Recent travellers at YVR may have been exposed to measles: health officials

Jul 26 2019, 11:42 pm

Travellers are being alerted about a potential exposure to measles aboard a flight from the Philippines on July 23, 2019.

The ill passenger was aboard the flight and at Vancouver International Airport (YVR) at the date and times below:

Philippines Airlines flight PR 116

  • Departing Manila, Philippines on July 23, 2019 at 7:00 p.m. local time in Manila
  • Arriving at Vancouver International Airport (YVR) Airport, Vancouver on Tuesday July 23, 2019 at 4:38 p.m. local time in Vancouver

Passengers and flight crew on the above flight, or at YVR including in the international arrivals area, customs and immigration, and baggage check may have been exposed to measles, according to the BC Centre for Disease Control.

Measles is a highly infectious disease transmitted by airborne spread. Passengers, crew and travelers who may have come into contact with this case of measles are asked to be aware of this potential exposure should they develop symptoms compatible with measles.

Most travellers will be immune to measles due to prior immunization, with older travellers immune from having had measles as a child, according to health officials.

Those most likely to develop measles after exposure are infants less than one year old who have not been vaccinated, or others who have never been immunized against measles.

If you become ill and suspect you may have measles from this or another exposure such as traveling overseas to the many parts of the world where measles occurs frequently, call your doctor and inform them that you may have measles, so that they can arrange to see you in a manner that avoids infecting others in the waiting room.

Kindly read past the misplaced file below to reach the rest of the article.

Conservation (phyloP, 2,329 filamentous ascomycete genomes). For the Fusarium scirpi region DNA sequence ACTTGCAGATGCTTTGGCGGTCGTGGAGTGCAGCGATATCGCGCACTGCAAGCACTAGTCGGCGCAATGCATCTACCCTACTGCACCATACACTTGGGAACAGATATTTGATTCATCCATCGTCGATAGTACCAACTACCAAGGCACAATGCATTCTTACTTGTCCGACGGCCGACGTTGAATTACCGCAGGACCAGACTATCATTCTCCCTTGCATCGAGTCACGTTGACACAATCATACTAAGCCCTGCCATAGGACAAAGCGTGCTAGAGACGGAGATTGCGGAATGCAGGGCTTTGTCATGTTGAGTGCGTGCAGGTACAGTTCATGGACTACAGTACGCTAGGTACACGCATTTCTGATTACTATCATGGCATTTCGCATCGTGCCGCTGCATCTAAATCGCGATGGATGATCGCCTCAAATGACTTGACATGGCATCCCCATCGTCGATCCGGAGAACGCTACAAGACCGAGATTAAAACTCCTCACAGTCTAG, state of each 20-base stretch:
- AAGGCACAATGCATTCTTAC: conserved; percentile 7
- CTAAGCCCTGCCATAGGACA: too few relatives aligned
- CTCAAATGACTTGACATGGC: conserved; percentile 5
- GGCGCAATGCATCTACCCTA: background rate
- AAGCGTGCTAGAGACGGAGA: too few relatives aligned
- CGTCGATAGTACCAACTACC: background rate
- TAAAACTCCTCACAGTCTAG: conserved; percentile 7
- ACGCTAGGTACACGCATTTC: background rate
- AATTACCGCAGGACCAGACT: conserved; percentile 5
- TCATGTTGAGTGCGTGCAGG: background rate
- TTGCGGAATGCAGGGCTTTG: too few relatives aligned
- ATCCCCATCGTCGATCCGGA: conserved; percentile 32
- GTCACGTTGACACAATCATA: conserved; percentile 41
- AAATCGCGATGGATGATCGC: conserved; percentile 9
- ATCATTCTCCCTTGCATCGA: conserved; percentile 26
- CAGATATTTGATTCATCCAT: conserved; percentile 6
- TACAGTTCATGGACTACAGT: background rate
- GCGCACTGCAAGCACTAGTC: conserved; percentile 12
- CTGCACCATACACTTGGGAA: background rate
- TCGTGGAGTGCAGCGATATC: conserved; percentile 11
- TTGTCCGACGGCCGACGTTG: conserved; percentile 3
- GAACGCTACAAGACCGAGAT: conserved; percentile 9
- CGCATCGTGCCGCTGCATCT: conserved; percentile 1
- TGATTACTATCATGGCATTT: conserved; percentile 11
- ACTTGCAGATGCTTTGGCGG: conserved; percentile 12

You can also call your local health unit and ask for the communicable disease nurse.

To find a public health unit anywhere in the province, use the locator on ImmunizeBC.ca

Symptoms of measles include:

  • Fever
  • Cough
    Runny nose
  • Red eyes
  • Rash that starts centrally including on the face, spreads to the limbs and lasts at least three days

Non-immune exposed individuals can become infected by being in the same airspace as a measles case. If infected, they will develop symptoms within 7 to 21 days of being exposed.

Those who are concerned about their potential measles exposure but have no symptoms can call 8-1-1 and speak to a nurse.

Individuals most at risk from measles are those who are completely unvaccinated against the disease including babies under one year of age. Individuals born after 1970 should have received two doses of a measles vaccine (often given as combined measles, mumps and rubella vaccine, or MMR) to be protected.

Those who were born prior to 1970 are likely to be immune due to prior measles infection.

The BCCDC advises British Columbians to review their immunization status prior to travel. Measles has been on the rise for several years worldwide including several countries in Europe and Southeast Asia, which are common travel destinations for British Columbians.

The best time to protect yourself, officials add, is before you travel.